CAISO which was formed a month ago, is one of the many incarnations of organisations representing members of the gay, lesbian, bisexual and transgender (GLBT) community in the country. Existing members of Friends for Life, 4 Change, Velvet Underground, Men who have Sex with Men (MSM) and the Trinidad and Tobago Anti-Violence Project made a collective decision to come together and lobby for the GLBT community to be included in the National Gender Policy.
The group was formed as a reaction to the unsettling statements made by the Minister of Community Development, Culture and Gender Affairs, Marlene McDonald, expressing her ambivalence to GLBT people of Trinidad and Tobago. Speaking at a post-Cabinet press conference about the draft document for the National Gender Policy and Action Plan, Minister McDonald declared: “We are not dealing with any issues related to...same-sex unions, homosexuality or sexual orientation.”
CAISO was appalled by the archaic approach to dealing with the issues of sexual orientation and are actively campaigning for acceptance and equality. David DK Soomarie told Sunday Newsday: “The Minister’s statement was sadly, sadly 1919. Saying that you are not dealing with your own citizens is the kind of power-drunk thinking that we expect from unaccountable governments in places like Iran and Zimbabwe, not here in Trinidad and Tobago. Our vision is to build Trinidad and Tobago into a developed nation in its treatment of sexual orientation and gender identity.”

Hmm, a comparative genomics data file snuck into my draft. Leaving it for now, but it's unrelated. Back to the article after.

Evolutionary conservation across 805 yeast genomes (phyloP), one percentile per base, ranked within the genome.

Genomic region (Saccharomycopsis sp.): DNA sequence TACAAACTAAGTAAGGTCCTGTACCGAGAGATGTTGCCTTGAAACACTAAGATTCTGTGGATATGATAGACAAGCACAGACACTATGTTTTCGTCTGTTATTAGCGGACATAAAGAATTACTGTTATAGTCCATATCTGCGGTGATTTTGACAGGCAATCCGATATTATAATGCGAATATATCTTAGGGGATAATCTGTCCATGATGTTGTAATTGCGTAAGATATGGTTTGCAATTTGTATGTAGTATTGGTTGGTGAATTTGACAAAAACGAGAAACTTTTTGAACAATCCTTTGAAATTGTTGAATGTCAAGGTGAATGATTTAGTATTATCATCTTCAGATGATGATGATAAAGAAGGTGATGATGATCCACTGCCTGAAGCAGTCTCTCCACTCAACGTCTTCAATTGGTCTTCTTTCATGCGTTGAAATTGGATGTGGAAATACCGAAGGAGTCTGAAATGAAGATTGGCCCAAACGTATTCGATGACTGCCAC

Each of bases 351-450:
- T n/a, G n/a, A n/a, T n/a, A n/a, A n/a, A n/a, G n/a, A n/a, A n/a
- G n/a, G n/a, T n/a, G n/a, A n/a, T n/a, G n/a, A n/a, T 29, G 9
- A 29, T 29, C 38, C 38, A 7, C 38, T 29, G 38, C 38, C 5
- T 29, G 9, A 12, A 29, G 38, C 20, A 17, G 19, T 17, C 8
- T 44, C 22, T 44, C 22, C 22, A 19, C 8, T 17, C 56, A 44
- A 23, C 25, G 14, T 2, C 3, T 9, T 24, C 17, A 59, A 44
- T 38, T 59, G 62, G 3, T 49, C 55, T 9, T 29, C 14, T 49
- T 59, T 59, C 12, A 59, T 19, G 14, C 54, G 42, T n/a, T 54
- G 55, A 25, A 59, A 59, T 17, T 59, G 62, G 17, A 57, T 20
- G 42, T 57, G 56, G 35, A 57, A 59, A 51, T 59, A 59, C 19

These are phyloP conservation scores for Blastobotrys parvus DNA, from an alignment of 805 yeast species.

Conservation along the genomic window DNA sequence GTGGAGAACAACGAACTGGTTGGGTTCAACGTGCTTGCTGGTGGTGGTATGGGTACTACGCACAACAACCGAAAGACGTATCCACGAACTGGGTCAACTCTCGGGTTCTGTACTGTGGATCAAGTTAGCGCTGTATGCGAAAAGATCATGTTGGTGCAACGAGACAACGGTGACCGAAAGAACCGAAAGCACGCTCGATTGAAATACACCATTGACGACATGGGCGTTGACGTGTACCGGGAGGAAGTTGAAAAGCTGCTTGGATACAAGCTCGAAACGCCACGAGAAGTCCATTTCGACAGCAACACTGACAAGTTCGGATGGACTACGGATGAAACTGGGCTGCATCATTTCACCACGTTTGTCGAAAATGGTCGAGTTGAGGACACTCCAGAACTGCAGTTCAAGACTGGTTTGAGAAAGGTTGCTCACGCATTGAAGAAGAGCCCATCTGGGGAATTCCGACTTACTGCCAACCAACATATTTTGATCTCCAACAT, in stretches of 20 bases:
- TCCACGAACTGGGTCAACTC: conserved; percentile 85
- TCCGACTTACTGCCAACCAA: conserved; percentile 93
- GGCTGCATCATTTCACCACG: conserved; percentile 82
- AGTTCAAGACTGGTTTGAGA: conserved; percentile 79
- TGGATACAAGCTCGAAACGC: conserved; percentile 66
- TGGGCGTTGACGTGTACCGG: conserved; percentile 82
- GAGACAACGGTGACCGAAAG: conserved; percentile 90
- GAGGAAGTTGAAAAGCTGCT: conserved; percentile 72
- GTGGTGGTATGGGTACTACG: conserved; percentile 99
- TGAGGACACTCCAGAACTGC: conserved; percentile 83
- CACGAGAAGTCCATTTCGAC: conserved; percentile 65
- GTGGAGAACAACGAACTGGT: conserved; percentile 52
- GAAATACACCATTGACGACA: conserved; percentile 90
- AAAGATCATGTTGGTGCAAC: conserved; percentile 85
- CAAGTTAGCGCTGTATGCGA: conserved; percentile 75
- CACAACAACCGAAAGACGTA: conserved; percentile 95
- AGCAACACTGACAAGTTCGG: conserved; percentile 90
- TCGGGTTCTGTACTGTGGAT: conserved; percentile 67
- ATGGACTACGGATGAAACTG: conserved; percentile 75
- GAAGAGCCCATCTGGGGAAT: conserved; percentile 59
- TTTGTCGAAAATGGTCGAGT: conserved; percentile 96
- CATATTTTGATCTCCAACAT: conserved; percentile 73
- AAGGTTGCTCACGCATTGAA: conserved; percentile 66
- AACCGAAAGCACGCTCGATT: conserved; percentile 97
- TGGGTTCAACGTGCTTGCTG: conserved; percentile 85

Local poet Jaase wondered: “When will the government show its commitment to the citizenship and human rights of the GLBT people, who are the fabric of our nation, if they won’t do so in the National Gender Policy.” While Pride Month marks the 15th anniversary since the first GLBT event, CAISO representatives explained that their community has been around and active a lot longer than that. Kerwyn Jordan said that many other groups, although somewhat inactive now, have been in existence for years. The Gay Enhancement Association of Trinidad and Tobago (GETT) and Artists Against Aids, for example, have been trying to build activism and advocacy around issues that oppress and discriminate against persons with alternative sexual orientations.
These groups have been collaborating closely with the University of the West Indies, the Rape Crisis Society, Young Men’s Christian Association (YMCA), the Family Planning Association and international research, advocacy and human rights groups. According to Soomarie: “CAISO recognises that if we are going to be successful in getting our message out there, then we have to work with other lobby groups so we can create supportive partnerships that are mutually beneficial.”
He added that the CAISO is bringing the GLBT community together to foster a safe and nurturing environment that offers sound advice: “Many of the groups have been trying to do in their own way, to try to create spaces for the community to interact together. Because it is important that we are connected. Particularly for people who are now coming out, they don’t feel like they have any support.”